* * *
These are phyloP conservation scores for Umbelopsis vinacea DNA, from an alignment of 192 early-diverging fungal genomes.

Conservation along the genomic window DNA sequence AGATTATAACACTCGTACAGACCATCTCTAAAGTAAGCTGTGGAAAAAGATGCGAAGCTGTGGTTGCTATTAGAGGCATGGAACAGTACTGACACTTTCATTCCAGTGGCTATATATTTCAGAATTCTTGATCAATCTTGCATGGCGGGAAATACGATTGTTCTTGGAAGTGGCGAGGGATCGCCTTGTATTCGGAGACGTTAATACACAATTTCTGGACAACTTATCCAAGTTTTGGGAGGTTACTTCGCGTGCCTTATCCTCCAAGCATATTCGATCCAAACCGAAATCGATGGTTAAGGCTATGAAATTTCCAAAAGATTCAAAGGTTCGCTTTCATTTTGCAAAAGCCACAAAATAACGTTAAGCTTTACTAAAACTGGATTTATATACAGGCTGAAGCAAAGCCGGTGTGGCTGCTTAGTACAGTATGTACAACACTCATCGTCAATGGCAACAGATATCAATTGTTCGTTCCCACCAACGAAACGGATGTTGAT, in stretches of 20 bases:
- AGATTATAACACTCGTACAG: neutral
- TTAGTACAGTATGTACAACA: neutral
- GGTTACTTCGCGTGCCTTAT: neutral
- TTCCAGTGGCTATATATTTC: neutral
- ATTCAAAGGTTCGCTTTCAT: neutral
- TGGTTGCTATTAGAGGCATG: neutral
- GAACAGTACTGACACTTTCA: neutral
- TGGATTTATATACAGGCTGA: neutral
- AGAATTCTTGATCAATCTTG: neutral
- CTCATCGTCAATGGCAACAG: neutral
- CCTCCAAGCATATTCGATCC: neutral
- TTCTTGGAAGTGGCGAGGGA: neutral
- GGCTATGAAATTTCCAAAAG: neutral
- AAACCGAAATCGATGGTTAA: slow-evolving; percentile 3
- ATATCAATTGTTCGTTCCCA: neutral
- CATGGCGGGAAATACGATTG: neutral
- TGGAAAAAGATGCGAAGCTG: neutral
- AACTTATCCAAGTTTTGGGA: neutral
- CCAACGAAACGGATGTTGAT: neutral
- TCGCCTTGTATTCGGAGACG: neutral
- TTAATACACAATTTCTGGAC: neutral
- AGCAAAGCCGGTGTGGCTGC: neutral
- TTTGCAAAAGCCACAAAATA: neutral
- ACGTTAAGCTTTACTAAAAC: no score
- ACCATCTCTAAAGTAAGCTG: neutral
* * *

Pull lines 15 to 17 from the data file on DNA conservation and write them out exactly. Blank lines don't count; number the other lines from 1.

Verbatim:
- GGCTATGAAATTTCCAAAAG: neutral
- AAACCGAAATCGATGGTTAA: slow-evolving; percentile 3
- ATATCAATTGTTCGTTCCCA: neutral